February 12, 2009

By Celia Sandys

I bade him a restrained but decisive farewell and walked out into the street with a magnificent oration seething within my bosom and only half a crown in my pocket…I thought of dinner and was pallidly confronted with the half-crown! No, that would not do! A journey to London on a beautiful half holiday, keyed up to the last point of expectation on a speech that might have shaped the national destinies undelivered and to go back to Sandhurst upon a bun and a cup of tea was more than fortitude could endure.

In order to console himself in a more satisfactory manner, Winston resorted to the pawnbroker’s shop where, he related, “I received one of those tickets which hitherto I had only heard of in music-hall songs and a five-pound note.

This is not the first time I have spoken in public but it is the first time I have spoken on this subject. What I have to say will have no effect on any national destiny and far from being confronted with an empty hall followed by a bun and a cup of tea, I am faced with a room full of people and a sumptuous dinner. I do not have to seek consolation. Just brace myself and get on with the job!

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FROM an early age my grandfather augmented his finances and filled what otherwise might have been spare moments in his life by writing. For more than sixty years he propelled his pen along a path of authorship and journalism in order to support a lifestyle to which he had been born but not sufficiently endowed. He began, while still a lieutenant in the cavalry, with articles from the North West Frontier and a much-acclaimed volume on the Malakand Field Force. He even wrote a novel, Savrola: A Tale of the Revolution in Laurania which in later life he urged his friends not to read.

On leaving the army he continued to move towards the sound of gunfire by becoming War Correspondent for the Morning Post in South Africa, where his breathtaking escape from the Boer prison camp at Pretoria greatly added to his fame and reputation.

He did not always write to provide funds for himself and his family. Love of his father, Lord Randolph, and a passion to do justice to his hero, John Churchill, First Duke of Marlborough, were sufficient reason for him to complete these magnificent biographies, although the financial rewards reaped from them were never unwelcome. Then there was the History of the English-Speaking Peoples, of which he had developed such a deep understanding, and his own accounts of the two World Wars in which he, himself, had played such a vital role. By the end of his life he had published more than forty works and had won the Nobel Prize for Literature.

THUS I had before me a perfect example in whose footsteps to stumble when the moment presented itself, as it did a few years ago. I anticipated that in the near future my life would be such that I would both have spare moments to fill and a need to augment my finances. My two younger children were growing old enough to go to school, presenting their parents with more time of their own and large bills for their education. I decided that I too would mobilise the English language and send it into battle.

I had for some time been fascinated by the extraordinary correspondence which had taken place between the young Winston and his parents. I was also struck by the good chance which had kept all these marvellous letters intact and on the whole undisclosed.

The moment came when I realised that there was no time to waste. How was it that no one had yet explored in any depth the effects and influences of his early years on the man about whom so much had been written? This was such a simple idea and one which I felt perhaps I could approach with modest confidence. I do after all have four children, aged between 6 and 27, three of them boys—and have therefore some experience on the subject.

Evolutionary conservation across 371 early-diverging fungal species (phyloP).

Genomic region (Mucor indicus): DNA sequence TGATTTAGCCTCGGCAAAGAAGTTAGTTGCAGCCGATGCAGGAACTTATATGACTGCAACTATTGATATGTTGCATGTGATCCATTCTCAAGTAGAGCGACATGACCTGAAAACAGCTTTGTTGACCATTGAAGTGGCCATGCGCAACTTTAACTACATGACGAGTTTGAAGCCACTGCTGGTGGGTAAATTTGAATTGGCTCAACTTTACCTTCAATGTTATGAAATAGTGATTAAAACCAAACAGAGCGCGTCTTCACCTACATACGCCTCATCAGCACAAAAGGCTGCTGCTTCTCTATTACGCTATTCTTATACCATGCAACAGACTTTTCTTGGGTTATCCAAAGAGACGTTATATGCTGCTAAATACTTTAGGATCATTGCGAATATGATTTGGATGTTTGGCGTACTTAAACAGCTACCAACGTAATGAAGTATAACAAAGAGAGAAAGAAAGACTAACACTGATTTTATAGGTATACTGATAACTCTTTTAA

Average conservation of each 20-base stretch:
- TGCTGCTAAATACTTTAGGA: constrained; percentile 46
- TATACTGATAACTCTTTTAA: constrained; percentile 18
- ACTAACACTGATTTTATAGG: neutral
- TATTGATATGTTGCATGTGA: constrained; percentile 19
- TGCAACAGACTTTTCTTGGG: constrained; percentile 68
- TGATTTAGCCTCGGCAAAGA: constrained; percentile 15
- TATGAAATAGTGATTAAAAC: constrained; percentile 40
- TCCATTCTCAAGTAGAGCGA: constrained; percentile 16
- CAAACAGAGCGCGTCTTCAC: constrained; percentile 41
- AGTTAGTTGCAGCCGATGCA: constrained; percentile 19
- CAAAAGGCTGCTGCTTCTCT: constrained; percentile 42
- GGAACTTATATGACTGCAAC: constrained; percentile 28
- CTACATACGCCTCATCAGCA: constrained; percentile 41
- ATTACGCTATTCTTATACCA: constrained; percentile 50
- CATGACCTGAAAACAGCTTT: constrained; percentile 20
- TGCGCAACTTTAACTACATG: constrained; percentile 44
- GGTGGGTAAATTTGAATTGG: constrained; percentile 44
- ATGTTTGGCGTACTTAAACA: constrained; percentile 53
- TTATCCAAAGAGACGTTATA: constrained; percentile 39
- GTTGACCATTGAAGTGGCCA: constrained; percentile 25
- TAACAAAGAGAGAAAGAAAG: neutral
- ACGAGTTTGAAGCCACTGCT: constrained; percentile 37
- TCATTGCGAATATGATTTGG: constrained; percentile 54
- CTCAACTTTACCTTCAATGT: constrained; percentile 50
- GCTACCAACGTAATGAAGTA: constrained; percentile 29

Armed with the blessing of the senior members of the Churchill family—my aunt Mary and my cousins Winston and Peregrine—what had up till then been just a dream became a reality. Before I knew it I was under contract to a publisher and my life had been turned upside-down. What started as a project to fill my time and make a contribution to the family finances before long became a passion as I delved deeper into the family archives and visited the places where my grandfather had spent his early years.

IF THE child born at Blenheim Palace a hundred and twenty years ago had not, against all the odds, survived his early years, the world we live in today would be a very different place.

For me, a visit to Blenheim will never be the same again. I cannot help thinking of the twenty-year-old American girl in that downstairs room, trying to delay the birth of her baby whose chance of survival was threatened by his imminent and premature arrival. Then my mind turns to the doctor called hastily from the village of Woodstock, to stand until the fashionable obstetrician could arrive from London. As he approached the Palace, down the long drive, in his pony and trap, he surely must have felt some apprehension at the unexpected summons. If only he had known how much depended on his skills, and how the destiny of so many rested in his two hands. If he had failed in his delivery of that premature baby, we would not be gathered here tonight—indeed two of us would not exist at all.

It is impossible to describe the emotion I felt on holding the paper bearing that little boy’s first smudgy mark, and his earliest letters written so carefully in his childish hand. Or the excitement on discovering his first schoolboy drawings, among which was an early sign of patriotism in the shape of a Union Flag.

Equally thrilling was being able to go through Lady Randolph’s tin boxes, in which her papers had been stored, and finding her diary with the entry describing the first meeting between the eight-year-old Winston and Lady Blanche Hozier, the mother of his future and as yet unborn bride.